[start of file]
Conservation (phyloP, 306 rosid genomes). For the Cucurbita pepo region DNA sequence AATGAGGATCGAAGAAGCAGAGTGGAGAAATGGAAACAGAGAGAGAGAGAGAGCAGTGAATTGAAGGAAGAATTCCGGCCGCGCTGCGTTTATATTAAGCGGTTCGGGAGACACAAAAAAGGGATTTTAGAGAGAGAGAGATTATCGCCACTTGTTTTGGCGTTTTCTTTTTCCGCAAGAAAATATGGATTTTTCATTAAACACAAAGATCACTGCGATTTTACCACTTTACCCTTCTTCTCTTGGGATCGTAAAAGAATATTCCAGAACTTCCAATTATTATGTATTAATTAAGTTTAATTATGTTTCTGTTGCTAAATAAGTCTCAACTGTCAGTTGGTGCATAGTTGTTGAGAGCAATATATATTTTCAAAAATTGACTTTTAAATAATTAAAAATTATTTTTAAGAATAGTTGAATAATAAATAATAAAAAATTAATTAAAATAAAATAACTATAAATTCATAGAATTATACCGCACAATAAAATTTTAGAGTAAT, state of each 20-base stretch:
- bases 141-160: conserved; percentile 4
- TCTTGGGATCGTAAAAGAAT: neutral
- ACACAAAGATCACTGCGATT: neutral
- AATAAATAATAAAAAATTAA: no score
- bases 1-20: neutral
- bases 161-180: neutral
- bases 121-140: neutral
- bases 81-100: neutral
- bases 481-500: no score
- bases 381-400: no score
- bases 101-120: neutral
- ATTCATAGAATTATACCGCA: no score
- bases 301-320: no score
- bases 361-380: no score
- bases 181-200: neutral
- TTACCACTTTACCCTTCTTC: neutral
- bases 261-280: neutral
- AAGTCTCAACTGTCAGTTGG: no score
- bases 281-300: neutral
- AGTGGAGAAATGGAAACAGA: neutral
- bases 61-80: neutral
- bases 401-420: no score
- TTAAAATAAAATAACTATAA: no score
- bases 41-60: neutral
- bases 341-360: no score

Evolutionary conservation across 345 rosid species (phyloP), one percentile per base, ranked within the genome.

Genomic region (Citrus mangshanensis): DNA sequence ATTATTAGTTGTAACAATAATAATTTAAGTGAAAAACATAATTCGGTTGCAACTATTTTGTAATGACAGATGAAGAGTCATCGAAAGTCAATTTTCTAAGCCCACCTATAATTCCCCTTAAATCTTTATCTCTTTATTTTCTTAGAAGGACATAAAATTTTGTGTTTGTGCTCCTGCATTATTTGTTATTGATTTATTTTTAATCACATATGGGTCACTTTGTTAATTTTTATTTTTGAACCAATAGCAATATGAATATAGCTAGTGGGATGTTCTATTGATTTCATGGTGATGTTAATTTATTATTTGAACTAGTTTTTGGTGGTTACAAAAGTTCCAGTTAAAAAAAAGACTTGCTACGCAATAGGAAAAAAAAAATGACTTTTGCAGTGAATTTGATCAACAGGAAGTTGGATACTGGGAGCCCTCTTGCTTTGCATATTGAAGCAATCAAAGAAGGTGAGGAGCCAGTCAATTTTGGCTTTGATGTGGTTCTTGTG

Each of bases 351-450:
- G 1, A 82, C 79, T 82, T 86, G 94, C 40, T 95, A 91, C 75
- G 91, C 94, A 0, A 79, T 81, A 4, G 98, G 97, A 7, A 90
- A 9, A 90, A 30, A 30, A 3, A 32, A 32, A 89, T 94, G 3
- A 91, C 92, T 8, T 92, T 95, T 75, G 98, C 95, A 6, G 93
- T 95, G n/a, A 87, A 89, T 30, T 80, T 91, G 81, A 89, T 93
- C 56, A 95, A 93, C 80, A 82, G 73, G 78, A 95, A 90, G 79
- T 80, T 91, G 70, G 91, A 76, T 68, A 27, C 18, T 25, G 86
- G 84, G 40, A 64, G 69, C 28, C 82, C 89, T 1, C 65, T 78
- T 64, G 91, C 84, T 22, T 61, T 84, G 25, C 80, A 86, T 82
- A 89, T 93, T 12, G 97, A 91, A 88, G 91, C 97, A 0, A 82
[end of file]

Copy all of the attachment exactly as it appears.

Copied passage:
Conservation (phyloP, 306 rosid genomes). For the Cucurbita pepo region DNA sequence AATGAGGATCGAAGAAGCAGAGTGGAGAAATGGAAACAGAGAGAGAGAGAGAGCAGTGAATTGAAGGAAGAATTCCGGCCGCGCTGCGTTTATATTAAGCGGTTCGGGAGACACAAAAAAGGGATTTTAGAGAGAGAGAGATTATCGCCACTTGTTTTGGCGTTTTCTTTTTCCGCAAGAAAATATGGATTTTTCATTAAACACAAAGATCACTGCGATTTTACCACTTTACCCTTCTTCTCTTGGGATCGTAAAAGAATATTCCAGAACTTCCAATTATTATGTATTAATTAAGTTTAATTATGTTTCTGTTGCTAAATAAGTCTCAACTGTCAGTTGGTGCATAGTTGTTGAGAGCAATATATATTTTCAAAAATTGACTTTTAAATAATTAAAAATTATTTTTAAGAATAGTTGAATAATAAATAATAAAAAATTAATTAAAATAAAATAACTATAAATTCATAGAATTATACCGCACAATAAAATTTTAGAGTAAT, state of each 20-base stretch:
- bases 141-160: conserved; percentile 4
- TCTTGGGATCGTAAAAGAAT: neutral
- ACACAAAGATCACTGCGATT: neutral
- AATAAATAATAAAAAATTAA: no score
- bases 1-20: neutral
- bases 161-180: neutral
- bases 121-140: neutral
- bases 81-100: neutral
- bases 481-500: no score
- bases 381-400: no score
- bases 101-120: neutral
- ATTCATAGAATTATACCGCA: no score
- bases 301-320: no score
- bases 361-380: no score
- bases 181-200: neutral
- TTACCACTTTACCCTTCTTC: neutral
- bases 261-280: neutral
- AAGTCTCAACTGTCAGTTGG: no score
- bases 281-300: neutral
- AGTGGAGAAATGGAAACAGA: neutral
- bases 61-80: neutral
- bases 401-420: no score
- TTAAAATAAAATAACTATAA: no score
- bases 41-60: neutral
- bases 341-360: no score

Evolutionary conservation across 345 rosid species (phyloP), one percentile per base, ranked within the genome.

Genomic region (Citrus mangshanensis): DNA sequence ATTATTAGTTGTAACAATAATAATTTAAGTGAAAAACATAATTCGGTTGCAACTATTTTGTAATGACAGATGAAGAGTCATCGAAAGTCAATTTTCTAAGCCCACCTATAATTCCCCTTAAATCTTTATCTCTTTATTTTCTTAGAAGGACATAAAATTTTGTGTTTGTGCTCCTGCATTATTTGTTATTGATTTATTTTTAATCACATATGGGTCACTTTGTTAATTTTTATTTTTGAACCAATAGCAATATGAATATAGCTAGTGGGATGTTCTATTGATTTCATGGTGATGTTAATTTATTATTTGAACTAGTTTTTGGTGGTTACAAAAGTTCCAGTTAAAAAAAAGACTTGCTACGCAATAGGAAAAAAAAAATGACTTTTGCAGTGAATTTGATCAACAGGAAGTTGGATACTGGGAGCCCTCTTGCTTTGCATATTGAAGCAATCAAAGAAGGTGAGGAGCCAGTCAATTTTGGCTTTGATGTGGTTCTTGTG

Each of bases 351-450:
- G 1, A 82, C 79, T 82, T 86, G 94, C 40, T 95, A 91, C 75
- G 91, C 94, A 0, A 79, T 81, A 4, G 98, G 97, A 7, A 90
- A 9, A 90, A 30, A 30, A 3, A 32, A 32, A 89, T 94, G 3
- A 91, C 92, T 8, T 92, T 95, T 75, G 98, C 95, A 6, G 93
- T 95, G n/a, A 87, A 89, T 30, T 80, T 91, G 81, A 89, T 93
- C 56, A 95, A 93, C 80, A 82, G 73, G 78, A 95, A 90, G 79
- T 80, T 91, G 70, G 91, A 76, T 68, A 27, C 18, T 25, G 86
- G 84, G 40, A 64, G 69, C 28, C 82, C 89, T 1, C 65, T 78
- T 64, G 91, C 84, T 22, T 61, T 84, G 25, C 80, A 86, T 82
- A 89, T 93, T 12, G 97, A 91, A 88, G 91, C 97, A 0, A 82